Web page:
A word or two, if I may, in defense of the notion of style—as well as an observation regarding how patently absurd it is that style should need to be defended. Masterful filmmaking technique—the work of a cinematic artist who understands how to use light, sound, pacing and the like to elevate whatever story she or he is telling—is so uncommon in multiplex releases that viewers scarcely know how to respond when they’re watching something that wasn’t crafted to be background noise on TBS in 24 months. And myopic critics don’t help when they dismiss some films as “exercises in style,” as though appreciating pure aesthetics could not possibly be reason enough to groove to a work in a visual medium. At the movies, style matters—specifically because it’s so increasingly rare to find a filmmaker who can be bothered with it.
Nicolas Winding Refn’s Drive doesn’t so much as unfold as seethe; it cruises past you like a guy driving what he knows is the baddest-ass car on the block. You’ve seen plenty of movies about laconic, solitary antiheroes who get in over their heads. But chances are you’ve never seen one that tells such a familiar tale with such … well, for lack of a better word, style.
The laconic, solitary antihero in question is a never-named fellow (Ryan Gosling) referred to generally as “the driver” or “the kid.” By day, he mostly works as a mechanic in a San Fernando Valley garage, but his boss (Breaking Bad’s Bryan Cranston) also serves as his de facto manager for a pair of moonlighting gigs: driving stunts for movies, and serving as getaway driver-for-hire for a variety of heists and hold-ups. Personal connections aren’t really his thing, until he befriends a neighbor in his new apartment building: Irene (Carey Mulligan), a wife and mother whose husband, Standard (Oscar Isaac), is in prison. It’s when Standard gets back on the street—and his connections put everyone around him at risk—that things start to get complicated for The Driver.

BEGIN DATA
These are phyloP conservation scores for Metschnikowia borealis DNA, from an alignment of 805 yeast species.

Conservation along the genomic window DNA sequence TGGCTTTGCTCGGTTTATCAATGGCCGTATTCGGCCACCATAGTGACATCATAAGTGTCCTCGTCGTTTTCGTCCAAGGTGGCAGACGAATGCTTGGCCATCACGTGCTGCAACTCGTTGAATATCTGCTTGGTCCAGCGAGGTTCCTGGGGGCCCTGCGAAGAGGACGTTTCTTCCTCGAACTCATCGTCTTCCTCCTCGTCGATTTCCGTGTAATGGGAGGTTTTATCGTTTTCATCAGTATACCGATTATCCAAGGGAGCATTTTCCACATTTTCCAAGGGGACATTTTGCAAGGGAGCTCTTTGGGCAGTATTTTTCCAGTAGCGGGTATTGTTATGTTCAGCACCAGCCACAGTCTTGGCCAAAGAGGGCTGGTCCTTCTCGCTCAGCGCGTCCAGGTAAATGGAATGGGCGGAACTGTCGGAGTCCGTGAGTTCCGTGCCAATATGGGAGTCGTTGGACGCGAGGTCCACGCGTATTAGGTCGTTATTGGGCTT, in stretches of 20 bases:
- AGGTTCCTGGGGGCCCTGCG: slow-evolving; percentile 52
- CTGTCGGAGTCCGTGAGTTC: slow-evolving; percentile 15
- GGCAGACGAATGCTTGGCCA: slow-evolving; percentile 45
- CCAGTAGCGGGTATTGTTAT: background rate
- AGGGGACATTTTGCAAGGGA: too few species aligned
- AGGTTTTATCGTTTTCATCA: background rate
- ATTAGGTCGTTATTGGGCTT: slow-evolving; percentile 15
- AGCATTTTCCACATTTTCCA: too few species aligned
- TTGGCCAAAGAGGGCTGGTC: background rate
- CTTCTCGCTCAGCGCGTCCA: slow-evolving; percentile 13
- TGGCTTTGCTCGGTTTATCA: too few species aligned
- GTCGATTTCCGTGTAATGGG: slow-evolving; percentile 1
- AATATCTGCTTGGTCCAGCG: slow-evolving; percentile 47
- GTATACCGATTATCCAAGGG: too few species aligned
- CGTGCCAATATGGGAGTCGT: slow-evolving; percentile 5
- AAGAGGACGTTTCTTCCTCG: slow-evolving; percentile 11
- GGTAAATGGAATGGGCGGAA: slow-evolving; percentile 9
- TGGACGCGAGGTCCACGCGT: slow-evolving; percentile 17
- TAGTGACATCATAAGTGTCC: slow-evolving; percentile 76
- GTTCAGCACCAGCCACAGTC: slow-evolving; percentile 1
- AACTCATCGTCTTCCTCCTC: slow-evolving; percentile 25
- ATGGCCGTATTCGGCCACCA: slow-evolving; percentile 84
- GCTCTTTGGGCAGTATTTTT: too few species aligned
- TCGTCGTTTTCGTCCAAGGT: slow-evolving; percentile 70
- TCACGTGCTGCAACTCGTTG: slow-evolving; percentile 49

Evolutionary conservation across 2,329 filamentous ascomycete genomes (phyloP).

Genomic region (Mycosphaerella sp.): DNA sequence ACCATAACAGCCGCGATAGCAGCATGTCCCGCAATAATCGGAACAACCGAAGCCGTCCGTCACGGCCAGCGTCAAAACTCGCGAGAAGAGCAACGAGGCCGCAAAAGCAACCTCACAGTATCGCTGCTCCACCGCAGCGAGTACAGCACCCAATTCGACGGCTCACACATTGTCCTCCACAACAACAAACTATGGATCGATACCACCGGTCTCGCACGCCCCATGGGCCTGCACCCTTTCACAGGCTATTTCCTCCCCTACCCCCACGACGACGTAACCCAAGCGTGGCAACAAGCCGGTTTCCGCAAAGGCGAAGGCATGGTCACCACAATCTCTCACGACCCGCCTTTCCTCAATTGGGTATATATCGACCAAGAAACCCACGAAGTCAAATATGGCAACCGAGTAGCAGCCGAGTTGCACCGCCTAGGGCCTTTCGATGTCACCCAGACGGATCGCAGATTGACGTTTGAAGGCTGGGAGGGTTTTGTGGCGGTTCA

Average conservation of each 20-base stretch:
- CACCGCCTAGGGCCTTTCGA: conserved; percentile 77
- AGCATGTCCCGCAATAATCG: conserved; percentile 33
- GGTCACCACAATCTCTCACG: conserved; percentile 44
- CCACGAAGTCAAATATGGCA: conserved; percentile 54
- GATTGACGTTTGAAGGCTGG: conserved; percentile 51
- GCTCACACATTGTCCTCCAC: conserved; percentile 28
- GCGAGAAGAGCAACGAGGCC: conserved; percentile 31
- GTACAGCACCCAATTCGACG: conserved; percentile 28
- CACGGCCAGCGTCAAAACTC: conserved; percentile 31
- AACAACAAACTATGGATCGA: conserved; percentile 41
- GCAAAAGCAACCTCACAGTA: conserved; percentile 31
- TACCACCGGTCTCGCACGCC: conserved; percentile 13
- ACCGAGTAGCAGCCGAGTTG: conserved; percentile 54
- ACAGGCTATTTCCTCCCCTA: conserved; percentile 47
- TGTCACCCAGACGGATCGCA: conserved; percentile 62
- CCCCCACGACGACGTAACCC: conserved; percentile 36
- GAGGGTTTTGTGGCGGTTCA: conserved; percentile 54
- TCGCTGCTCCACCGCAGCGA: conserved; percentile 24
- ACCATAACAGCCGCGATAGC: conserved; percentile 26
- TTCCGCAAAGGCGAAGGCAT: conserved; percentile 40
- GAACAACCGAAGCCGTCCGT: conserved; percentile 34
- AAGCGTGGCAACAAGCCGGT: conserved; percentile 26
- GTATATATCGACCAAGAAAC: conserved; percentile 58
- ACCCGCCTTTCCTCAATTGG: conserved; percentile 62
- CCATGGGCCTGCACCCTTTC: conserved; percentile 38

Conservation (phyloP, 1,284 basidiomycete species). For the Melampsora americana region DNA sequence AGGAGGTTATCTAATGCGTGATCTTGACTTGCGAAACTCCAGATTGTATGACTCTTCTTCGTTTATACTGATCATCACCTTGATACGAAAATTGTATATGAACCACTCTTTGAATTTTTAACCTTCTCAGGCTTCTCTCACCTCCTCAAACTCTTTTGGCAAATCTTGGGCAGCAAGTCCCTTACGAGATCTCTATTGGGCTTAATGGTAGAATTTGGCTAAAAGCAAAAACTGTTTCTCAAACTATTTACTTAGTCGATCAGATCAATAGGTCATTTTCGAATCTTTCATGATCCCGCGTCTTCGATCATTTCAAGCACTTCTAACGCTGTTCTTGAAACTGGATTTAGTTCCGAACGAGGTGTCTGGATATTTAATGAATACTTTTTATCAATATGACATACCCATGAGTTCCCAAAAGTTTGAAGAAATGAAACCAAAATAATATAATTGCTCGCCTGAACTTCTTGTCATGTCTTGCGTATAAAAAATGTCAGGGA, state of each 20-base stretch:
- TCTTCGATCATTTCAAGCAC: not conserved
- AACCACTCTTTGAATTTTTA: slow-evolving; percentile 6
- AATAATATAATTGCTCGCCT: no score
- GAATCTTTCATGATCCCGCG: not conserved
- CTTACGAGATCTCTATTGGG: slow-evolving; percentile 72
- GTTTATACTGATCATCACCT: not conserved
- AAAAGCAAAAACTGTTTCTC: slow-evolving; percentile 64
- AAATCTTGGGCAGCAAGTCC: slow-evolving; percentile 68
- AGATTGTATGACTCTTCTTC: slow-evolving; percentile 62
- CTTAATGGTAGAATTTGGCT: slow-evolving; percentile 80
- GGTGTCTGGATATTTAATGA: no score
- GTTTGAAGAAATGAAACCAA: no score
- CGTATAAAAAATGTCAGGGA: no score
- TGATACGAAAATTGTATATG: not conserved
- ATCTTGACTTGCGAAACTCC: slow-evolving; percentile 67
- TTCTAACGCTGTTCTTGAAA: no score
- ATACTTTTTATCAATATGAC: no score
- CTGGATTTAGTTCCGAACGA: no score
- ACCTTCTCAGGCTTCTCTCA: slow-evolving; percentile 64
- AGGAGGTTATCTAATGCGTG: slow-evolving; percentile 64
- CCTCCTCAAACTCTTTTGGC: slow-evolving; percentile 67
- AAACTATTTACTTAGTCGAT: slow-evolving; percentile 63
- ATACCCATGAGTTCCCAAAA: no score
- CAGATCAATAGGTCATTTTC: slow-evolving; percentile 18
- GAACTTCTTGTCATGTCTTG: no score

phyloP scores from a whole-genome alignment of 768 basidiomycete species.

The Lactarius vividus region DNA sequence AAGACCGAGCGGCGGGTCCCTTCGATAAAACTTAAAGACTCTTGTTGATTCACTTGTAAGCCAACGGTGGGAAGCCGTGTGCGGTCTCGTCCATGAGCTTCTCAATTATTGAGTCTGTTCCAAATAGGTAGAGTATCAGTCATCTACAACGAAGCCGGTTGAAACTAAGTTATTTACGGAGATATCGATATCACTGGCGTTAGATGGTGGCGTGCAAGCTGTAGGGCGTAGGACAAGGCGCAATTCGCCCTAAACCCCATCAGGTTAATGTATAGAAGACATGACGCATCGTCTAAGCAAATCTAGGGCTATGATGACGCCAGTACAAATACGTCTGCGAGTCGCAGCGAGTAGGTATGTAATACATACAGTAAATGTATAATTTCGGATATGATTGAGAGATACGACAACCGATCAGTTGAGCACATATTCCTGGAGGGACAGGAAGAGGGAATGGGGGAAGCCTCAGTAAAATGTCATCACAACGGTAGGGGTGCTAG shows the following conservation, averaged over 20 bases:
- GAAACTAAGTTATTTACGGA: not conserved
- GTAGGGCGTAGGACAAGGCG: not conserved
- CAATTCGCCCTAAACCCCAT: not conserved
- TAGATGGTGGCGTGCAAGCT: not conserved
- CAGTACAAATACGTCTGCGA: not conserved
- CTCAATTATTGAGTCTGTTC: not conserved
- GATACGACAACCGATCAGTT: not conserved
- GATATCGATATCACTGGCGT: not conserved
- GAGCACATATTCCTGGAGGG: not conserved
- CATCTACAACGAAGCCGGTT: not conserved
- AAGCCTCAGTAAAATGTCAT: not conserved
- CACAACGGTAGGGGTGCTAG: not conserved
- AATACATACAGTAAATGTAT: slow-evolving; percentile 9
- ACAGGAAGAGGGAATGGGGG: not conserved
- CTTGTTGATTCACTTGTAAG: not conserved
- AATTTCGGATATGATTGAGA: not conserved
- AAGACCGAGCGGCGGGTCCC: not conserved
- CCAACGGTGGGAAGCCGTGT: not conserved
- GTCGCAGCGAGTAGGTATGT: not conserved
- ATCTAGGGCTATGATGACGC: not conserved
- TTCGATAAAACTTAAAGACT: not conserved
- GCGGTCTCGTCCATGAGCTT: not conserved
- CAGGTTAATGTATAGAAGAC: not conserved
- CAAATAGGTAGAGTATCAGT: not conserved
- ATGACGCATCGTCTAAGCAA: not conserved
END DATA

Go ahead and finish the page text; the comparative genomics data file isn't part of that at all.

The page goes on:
Adapted from a novel by pulp-fiction writer James Sallis, Hossein Amini’s script doesn’t have all that much to say verbally, except when Albert Brooks is around as an ex-movie producer with his own shady connections. What little dialogue there is serves almost entirely to propel the plot along, as The Driver begins the process of trying to figure out who tried to screw him over, and why.
And that’s just fine, since virtually everything that makes Drive ridiculously satisfying comes from pure craftsmanship. That’s not just visually, since Cliff Martinez’s terrific synthesizer score and accompanying songs are an integral part of creating the film’s mood. From the opening sequence—in which we see The Driver masterfully showing off his skills escorting a pair of masked thugs away from their score—Winding Refn (Bronson) puts together a textbook example of making the most of your raw material. He understands exactly how to use the simple act of waiting to maximize tension, or when the ticking of a watch or the ringing of a phone is the ideal choice. Cinematographer Newton Thomas Siegel paints in multiple shades of darkness, and shoots a gorgeous moment in an elevator when the sudden change in lighting becomes perfect complement to the scene’s emotional register. Every choice feels inspired, from the moments when a killing is filmed from a mundane distance to the instances when violence is sudden, brutal and thoroughly unexpected.
If it’s all somewhat more than an “exercise in style,” you can thank Ryan Gosling. The script is savvy about parceling out information about whether The Driver himself is truly dangerous, or simply a behind-the-scenes guy forced into a dangerous situation. But Gosling has to sell what’s going on behind a cool facade as he grows closer to Irene and her son, and does so in a way that gets past the obvious “tough guy who learns how to love” dynamic.
That’s not to say that Drive actually packs much of an emotional wallop; the relationship between The Driver and Irene, and the surrogate-dad material, remains a bit too abstract to get us fully invested in The Driver’s ultimate happiness. So maybe the only pleasures here are superficial—assuming your definition of “superficial” is work by a director who grasps how to edit, score and light every moment to perfection. Me? I prefer to use another “s”-word.
Ryan Gosling, Carey Mulligan, Albert Brooks